Wednesday, December 26, 2012

Was your Holiday Happy? By Delia Nessim

Holiday time can be fun and exciting.  For many people, it’s one of the few occasions for friends and family to gather, share a nice meal and reconnect.  Some families have a lot in common.  They have plenty of fond memories to recall and new stories to tell.  For other families, time spent together can mean anxiety, anger and a struggle to get through the day without someone losing their cool.  There is no shame in feeling this way.  Relationships are meant to be challenging.  If they were all easy, life would be pretty boring.  The good news is there are ways to improve a relationship if you really want to.  It’s not enough to want the other person to change.  The hard part is making a decision to change your own role in the relationship and sticking with those changes.  Harriet G. Lerner, Ph.D. is the author of an insightful book on this subject called “The Dance of Anger" (A Woman’s Guide to Changing the Patterns of Intimate Relationships).   This book has many examples of troubled relationships and clear, logical ways to effectively deal with them.

A good indicator that change is in order is to recognize recurring patterns that cause you to feel angry.  Anger in and of itself is not a bad thing; it serves an important purpose just like any other emotion.  Anger gets a bad rap because many people don’t know what to do with it.  It’s not a pleasant emotion so some people try to avoid anger by pushing it down.  Sometimes, they withdraw and ignore the anger until they feel depressed and frustrated and often don’t even understand why they feel the way they do.  Other times, they explode, rant and rave about everything and nothing. As a result, they are not taken seriously.  Anger management is an important skill that is not effectively taught in our society.  Children pick up cues from adults so when adults don’t know how to cope with anger, we can hardly expect children to learn how to deal with it.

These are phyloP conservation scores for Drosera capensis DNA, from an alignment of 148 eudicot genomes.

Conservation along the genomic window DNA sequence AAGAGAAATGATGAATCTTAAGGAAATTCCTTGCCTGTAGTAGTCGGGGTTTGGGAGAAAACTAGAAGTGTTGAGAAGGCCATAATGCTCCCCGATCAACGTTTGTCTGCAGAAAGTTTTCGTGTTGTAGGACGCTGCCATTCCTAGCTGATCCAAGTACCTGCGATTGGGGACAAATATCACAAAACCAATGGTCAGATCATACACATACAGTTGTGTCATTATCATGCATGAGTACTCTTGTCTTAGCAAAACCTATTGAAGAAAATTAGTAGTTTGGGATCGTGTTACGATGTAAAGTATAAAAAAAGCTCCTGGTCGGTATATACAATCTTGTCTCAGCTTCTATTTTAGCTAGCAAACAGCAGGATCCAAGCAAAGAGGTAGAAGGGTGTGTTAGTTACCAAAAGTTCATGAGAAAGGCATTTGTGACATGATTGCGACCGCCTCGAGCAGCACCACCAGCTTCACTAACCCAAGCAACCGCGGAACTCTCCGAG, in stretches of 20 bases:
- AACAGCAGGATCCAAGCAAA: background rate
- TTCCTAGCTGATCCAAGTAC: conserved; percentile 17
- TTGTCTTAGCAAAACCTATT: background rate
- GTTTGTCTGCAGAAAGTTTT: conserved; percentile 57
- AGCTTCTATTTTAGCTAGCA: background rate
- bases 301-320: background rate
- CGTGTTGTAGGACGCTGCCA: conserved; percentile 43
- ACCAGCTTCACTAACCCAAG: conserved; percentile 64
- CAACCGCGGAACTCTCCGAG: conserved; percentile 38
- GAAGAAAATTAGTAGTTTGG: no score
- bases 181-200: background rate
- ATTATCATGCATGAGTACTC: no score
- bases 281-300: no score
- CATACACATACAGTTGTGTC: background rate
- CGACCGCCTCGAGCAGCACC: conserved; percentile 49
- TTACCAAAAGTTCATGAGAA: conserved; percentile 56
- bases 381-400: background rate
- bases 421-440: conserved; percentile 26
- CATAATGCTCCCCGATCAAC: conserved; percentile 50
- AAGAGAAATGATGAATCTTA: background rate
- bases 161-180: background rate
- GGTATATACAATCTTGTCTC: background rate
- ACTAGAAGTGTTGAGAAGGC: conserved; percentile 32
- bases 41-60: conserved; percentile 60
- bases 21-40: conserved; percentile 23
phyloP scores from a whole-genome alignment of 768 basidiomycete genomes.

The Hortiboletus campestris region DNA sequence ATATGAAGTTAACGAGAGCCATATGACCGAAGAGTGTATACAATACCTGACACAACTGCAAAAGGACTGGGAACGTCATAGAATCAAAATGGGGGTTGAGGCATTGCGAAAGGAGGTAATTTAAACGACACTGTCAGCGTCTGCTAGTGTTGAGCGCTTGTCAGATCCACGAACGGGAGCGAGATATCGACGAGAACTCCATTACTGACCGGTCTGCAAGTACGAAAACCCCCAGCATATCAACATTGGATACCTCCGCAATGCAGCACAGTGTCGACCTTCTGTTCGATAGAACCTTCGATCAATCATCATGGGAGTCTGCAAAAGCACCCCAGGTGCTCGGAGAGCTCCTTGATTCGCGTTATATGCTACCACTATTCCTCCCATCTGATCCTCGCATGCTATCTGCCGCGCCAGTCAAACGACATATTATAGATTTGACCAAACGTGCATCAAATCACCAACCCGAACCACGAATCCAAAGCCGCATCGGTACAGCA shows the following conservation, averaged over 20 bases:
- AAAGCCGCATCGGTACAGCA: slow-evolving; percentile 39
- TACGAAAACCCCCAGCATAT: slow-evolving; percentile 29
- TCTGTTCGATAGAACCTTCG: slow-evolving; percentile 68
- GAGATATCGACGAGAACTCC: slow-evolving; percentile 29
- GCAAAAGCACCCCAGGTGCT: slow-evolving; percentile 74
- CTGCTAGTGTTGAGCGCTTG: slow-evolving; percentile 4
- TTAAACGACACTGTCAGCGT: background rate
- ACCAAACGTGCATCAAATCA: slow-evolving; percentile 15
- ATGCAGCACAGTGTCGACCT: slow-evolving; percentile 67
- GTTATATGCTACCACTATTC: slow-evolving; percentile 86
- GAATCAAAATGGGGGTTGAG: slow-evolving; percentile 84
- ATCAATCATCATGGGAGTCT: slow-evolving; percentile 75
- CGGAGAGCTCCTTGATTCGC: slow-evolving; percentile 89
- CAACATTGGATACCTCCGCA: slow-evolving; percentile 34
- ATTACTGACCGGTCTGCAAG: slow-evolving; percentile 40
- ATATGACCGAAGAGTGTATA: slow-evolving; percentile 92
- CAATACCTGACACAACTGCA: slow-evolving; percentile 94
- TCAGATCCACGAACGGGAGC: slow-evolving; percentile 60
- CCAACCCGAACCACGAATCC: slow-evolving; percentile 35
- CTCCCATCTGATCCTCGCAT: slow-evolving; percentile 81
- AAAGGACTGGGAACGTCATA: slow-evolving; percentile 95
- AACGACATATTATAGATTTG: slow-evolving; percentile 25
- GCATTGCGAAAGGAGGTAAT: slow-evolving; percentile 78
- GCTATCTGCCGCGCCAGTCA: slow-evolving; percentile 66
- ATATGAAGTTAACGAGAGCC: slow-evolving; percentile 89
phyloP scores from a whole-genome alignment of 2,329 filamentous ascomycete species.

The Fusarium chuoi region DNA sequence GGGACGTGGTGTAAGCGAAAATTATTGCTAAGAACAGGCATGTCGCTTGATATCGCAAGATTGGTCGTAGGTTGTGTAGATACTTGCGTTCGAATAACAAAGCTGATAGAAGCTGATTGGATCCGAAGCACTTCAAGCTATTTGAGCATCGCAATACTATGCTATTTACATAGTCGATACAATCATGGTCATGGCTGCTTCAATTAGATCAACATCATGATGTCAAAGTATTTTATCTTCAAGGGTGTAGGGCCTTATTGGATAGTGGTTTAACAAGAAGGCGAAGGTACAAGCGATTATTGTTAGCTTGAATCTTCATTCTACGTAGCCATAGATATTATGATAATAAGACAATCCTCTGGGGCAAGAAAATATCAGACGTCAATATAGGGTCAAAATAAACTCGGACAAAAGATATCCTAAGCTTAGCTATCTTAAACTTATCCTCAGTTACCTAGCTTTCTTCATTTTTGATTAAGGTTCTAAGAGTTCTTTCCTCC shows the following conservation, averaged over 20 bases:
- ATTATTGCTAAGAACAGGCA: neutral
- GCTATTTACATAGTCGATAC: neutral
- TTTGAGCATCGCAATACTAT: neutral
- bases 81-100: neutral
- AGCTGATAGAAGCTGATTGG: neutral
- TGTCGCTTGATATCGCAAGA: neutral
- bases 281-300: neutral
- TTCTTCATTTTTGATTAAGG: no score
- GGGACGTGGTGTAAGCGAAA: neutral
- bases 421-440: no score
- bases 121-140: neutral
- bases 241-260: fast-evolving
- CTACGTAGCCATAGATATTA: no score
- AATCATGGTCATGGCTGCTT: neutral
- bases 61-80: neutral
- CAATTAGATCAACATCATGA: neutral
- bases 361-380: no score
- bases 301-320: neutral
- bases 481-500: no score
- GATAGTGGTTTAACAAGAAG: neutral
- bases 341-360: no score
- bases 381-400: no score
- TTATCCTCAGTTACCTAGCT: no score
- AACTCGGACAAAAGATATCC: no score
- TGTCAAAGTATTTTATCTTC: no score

Let’s look at anger from a child’s perspective.  Imagine a three year old child who was so excited because she had a quarter and she was finally at the front of the line of a giant gumball machine.  The gumball spins around a circular ramp several times before coming to a stop in the child’s hand.  She couldn’t wait to get to the machine and turn the crank.  She used all the strength she could muster and turned it twice but she needed to give it one more little turn to get the ball in motion.  Just as she was about to turn it, her mother grabbed the crank and gave it the final turn.  The girl was crushed.  She cried loudly as she threw down a lollipop that was in her other hand and it shattered to bits. The mother scolded her for causing such a scene.  The mother then looked for support from bystanders because she has to tolerate this seemingly erratic and bratty behavior.  The child was furious that her thunder was stolen with the gumball machine, she lost her lollipop, and to top it off, she is being scolded and humiliated in public.  Perhaps the mother thought the child couldn’t turn the crank any more and she was just trying to help.  The next thing she knew, her daughter was having a meltdown.  Who is at fault in this scenario?  Both people felt justified in reacting the way they did.  In many cases, anger and arguments stem from a series of events that start out innocently and soon get blown out of proportion.  It becomes a cycle which means there is no beginning or end.  People get stuck when they become too vested in determining who started it, who is right, and who should apologize, when in fact, it doesn’t really matter.  The only way to get past the conflict is for one party to step up and take responsibility for their role in the cycle.